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PSY 3421 Psychology of Learning and Motivation

Course Description

This course studies the principles of learning and motivation based primarily on infrahuman studies in classical and instrumental conditioning. Focuses on procedures, theories and applications.

Course Objectives

Upon completing this course, students will be able to

  • Recognize the attitudes of science and how they are applied in research
  • Define and provide examples of operant and classical conditioning
  • Critically evaluate research on learning and motivation
  • Apply a variety of reinforcement schedules and analyze how these schedules influence behavior
  • Rehearse (and be capable of restating) the primary terms used within the field of learning and motivation

Week 1

Lecture: Course Introduction
Lecture: Sniffy the Virtual Rat
Lecture: Tenets of Science and History of Learning and Motivation
Lecture: Research Design


  • Identify the course requirements and course objectives
  • Identify how to use Sniffy the Virtual Rat to supplement course materials
  • Identify the attitudes of science (determinism, empiricism, experimentation, replication, parsimony, and philosophical doubt)
  • Define behavior and learning
  • Identify notable scientists that have shaped the evolution of the scientific study of learning and motivation
  • Define science and explain the scientific investigation of phenomena
  • Define the terms: independent variable, dependent variable, stimulus, and response
  • Compare and contrast response and behavior
  • Identify several different types of measurement

Week 2

Lecture: Classical Conditioning: Elicited Behavior and Introduction to Pavlovian Conditioning
Lecture: Respondent/Classical Conditioning: Basic and Related Phenomenon, Extensions, and Practical Applications


  • Define the terms associated with classical conditioning: neutral stimulus, conditioned stimulus, unconditioned stimulus, and unconditioned response
  • Identify how these terms can be used to conditioning behavior
  • Define elicited behavior, reflexes, fixed action patterns, and habituation
  • Identify how the work of Ivan Pavlov led to the establishment of classical conditioning
  • Define delayed conditioning, trace conditioning, simultaneous conditioning, and backward conditioning
  • Identify higher order conditioning
  • Define overshadowing, blocking, and latent inhibition

Week 3

Lecture: Operant Conditioning


  • Define the key terms associated with operant behavior
  • Identify how shaping can be used to teach a behavior (acquisition)
  • Define antecedent, operant behavior, and consequence
  • Identify Thorndike’s and Skinner’s contributions to the scientific study of operant behavior
  • Compare and contrast positive and negative reinforcement
  • Compare and contrast positive and negative punishment

Week 4

Lecture: Schedule and Theories of Reinforcement


  • Compare and contrast continuous and intermittent reinforcement
  • Identify response patterns associated with ratio and interval patterns
  • Define differential reinforcement
  • Define complex schedules of reinforcement
  • Identify the different response patterns associated with different types of reinforcement schedules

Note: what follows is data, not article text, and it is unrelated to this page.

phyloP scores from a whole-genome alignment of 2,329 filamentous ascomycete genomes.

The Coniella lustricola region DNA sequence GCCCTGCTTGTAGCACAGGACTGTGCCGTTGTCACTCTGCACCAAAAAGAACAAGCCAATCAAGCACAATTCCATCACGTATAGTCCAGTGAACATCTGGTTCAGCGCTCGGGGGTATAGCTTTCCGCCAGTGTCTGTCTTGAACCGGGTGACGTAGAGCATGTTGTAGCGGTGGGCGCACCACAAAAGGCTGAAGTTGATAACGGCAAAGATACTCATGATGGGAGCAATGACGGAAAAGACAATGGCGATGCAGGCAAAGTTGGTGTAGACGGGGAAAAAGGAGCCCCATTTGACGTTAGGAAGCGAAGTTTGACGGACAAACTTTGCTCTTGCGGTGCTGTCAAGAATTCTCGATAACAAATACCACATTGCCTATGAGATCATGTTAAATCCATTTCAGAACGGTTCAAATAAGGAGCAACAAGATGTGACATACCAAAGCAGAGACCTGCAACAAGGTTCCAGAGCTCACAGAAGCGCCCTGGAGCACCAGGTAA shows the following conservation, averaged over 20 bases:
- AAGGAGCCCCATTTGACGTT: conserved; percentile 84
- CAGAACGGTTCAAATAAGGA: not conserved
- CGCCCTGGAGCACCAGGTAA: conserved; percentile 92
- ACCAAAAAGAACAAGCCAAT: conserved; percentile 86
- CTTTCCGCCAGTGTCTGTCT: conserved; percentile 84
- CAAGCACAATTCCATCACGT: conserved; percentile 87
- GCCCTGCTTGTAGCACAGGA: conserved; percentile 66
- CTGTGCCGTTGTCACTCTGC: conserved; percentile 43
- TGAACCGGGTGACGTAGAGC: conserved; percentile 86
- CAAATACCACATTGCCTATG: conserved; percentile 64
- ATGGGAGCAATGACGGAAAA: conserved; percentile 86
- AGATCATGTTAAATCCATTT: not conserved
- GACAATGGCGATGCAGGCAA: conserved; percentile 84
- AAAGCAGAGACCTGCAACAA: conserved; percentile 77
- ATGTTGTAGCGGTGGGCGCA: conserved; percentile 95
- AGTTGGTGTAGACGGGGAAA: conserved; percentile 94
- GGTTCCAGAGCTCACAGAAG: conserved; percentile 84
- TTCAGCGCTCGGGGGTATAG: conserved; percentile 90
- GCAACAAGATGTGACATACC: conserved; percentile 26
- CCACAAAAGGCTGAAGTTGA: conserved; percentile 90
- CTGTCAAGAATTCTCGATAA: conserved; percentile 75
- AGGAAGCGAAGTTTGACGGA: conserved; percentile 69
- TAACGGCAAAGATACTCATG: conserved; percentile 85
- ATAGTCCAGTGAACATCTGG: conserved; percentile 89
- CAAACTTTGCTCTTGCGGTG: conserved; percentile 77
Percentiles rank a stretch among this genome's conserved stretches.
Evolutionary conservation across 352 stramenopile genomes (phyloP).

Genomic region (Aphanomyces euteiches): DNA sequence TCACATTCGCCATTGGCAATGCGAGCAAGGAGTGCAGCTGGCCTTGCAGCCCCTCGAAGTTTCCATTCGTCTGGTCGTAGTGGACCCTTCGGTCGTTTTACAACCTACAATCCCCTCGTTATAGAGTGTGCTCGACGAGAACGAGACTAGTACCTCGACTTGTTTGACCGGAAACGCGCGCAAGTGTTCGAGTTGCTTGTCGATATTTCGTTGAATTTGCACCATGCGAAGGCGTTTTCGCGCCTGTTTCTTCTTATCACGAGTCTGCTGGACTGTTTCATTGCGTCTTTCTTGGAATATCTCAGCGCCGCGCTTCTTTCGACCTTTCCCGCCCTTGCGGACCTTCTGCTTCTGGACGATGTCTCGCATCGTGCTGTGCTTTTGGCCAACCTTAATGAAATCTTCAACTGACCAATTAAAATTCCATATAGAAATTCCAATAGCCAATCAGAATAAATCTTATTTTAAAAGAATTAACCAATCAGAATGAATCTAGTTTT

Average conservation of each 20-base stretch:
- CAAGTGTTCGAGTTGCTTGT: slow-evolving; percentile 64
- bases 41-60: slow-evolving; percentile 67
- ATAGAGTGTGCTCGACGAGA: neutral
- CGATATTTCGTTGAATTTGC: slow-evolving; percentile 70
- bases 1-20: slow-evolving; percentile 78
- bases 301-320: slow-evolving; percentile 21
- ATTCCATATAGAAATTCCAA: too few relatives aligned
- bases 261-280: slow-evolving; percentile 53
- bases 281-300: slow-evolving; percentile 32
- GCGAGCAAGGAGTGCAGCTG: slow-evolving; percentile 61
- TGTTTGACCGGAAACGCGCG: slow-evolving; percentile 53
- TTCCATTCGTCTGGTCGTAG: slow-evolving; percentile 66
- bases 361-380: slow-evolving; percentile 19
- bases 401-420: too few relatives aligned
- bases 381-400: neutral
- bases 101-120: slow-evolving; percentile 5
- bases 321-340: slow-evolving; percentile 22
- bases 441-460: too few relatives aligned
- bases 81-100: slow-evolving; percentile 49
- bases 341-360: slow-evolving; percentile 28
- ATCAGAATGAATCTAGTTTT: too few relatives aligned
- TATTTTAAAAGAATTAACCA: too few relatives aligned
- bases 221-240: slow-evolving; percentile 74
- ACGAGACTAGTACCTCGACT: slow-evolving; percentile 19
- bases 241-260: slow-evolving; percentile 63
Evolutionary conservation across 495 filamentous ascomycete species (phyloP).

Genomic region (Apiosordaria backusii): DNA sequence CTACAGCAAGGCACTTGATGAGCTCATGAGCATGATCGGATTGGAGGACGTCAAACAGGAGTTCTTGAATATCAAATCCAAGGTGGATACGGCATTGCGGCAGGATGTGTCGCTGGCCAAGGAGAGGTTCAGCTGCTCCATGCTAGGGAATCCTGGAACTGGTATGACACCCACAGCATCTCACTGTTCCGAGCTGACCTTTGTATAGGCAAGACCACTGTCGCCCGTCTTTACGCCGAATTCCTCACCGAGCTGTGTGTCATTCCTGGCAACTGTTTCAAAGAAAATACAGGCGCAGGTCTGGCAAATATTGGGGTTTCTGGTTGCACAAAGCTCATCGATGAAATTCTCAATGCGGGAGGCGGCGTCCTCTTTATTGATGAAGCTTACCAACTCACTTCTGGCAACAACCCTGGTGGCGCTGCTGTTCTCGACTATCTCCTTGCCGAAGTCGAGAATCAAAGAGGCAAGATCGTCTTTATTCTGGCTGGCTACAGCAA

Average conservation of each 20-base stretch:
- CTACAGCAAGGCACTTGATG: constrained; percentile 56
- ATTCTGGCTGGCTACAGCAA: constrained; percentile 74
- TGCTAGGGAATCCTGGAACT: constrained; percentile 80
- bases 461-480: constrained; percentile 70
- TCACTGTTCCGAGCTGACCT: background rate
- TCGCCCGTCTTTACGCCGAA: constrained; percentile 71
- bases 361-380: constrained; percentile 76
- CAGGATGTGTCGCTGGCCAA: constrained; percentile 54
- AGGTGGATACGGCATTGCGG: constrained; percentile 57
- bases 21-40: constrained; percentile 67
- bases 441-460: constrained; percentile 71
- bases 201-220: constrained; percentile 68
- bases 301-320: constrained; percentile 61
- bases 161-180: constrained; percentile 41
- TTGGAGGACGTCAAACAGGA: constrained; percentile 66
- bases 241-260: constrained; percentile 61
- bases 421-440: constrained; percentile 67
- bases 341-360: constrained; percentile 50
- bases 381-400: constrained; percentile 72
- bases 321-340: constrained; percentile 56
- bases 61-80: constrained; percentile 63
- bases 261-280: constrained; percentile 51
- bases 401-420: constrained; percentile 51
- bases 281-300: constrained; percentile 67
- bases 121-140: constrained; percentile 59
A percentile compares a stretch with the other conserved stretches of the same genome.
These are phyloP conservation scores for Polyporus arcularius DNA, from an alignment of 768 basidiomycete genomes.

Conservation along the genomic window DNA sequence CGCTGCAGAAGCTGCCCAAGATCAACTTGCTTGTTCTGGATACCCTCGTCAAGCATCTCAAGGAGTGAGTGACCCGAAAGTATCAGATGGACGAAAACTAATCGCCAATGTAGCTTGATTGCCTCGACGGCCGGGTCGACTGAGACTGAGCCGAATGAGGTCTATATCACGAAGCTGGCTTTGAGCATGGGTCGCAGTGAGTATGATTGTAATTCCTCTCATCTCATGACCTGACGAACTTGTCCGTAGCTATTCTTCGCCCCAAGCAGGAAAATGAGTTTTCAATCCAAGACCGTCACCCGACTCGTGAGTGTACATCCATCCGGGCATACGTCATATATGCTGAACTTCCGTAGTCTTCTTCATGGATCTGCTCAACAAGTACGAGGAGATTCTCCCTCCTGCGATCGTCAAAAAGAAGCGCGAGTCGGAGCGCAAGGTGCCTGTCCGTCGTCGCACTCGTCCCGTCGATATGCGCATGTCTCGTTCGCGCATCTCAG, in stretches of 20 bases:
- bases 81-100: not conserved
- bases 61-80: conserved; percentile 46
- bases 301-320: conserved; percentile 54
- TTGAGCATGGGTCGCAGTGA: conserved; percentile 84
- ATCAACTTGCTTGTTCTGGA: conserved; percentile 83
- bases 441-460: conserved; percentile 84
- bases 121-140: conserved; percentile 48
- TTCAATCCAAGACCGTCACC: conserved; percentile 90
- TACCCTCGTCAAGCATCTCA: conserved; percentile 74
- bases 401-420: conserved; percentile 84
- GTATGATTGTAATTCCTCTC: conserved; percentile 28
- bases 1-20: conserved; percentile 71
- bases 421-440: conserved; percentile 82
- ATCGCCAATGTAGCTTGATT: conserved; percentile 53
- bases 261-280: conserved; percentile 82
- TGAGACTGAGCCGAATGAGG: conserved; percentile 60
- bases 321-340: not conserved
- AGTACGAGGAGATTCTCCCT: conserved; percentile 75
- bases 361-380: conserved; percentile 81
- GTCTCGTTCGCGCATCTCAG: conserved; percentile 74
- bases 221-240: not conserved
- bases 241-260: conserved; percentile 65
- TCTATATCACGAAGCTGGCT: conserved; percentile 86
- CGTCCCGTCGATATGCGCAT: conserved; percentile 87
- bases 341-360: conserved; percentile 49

• Define the Premack principle

Week 5

Lecture: Extinction and Stimulus Control
Lecture: Escape, Avoidance, and Punishment


  • Define discrimination and generalization
  • Compare and contrast generalization and discrimination
  • Identify the defining characteristics of punishment
  • Identify the key problems with punishment and some alternatives to the usage of punishment
  • Define extinction
  • Define the concepts of extinction, extinction burst, and spontaneous recovery
  • Identify the phenomenon of stimulus control and the technology of discrimination learning
  • Define the terms of avoidance, escape, and punishment
  • Identify the uses and side effects of punishment
  • Compare and contrast negative and positive punishment

Week 6

Lecture: Choice Behavior
Lecture: Self-Control


  • Define concurrent schedules of reinforcement
  • Define the matching law
  • Define self-control
  • Define the matching law
  • Identify responses that could be used to study choice behavior
  • Apply the matching law to your academic behavior
  • Define self-control
  • Demonstrate how they might increase their own self-control

Week 7

Lecture: Biological Dispositions


  • Identify physical characteristics that may preclude an animal from responding within an operant behavior paradigm
  • Define preparedness, instinctive drift, and adjunctive behavior
  • Define preparedness as it relates to conditioning
  • Identify key studies that demonstrated preparedness

Week 8

Lecture: Observational Learning
Lecture: Rule-Governed Behavior


  • Define vicarious learning
  • Identify four processes that occur shortly after observational behavior
  • Define situational freedom
  • Define observational learning
  • Identify two studies that demonstrated observational learning in animals and/or humans
  • Define rules and rule-governed behavior
  • Identify three rules for students in your learning and motivation class or a similar university-level class

The course description, objectives and learning outcomes are subject to change without notice based on enhancements made to the course. May 2012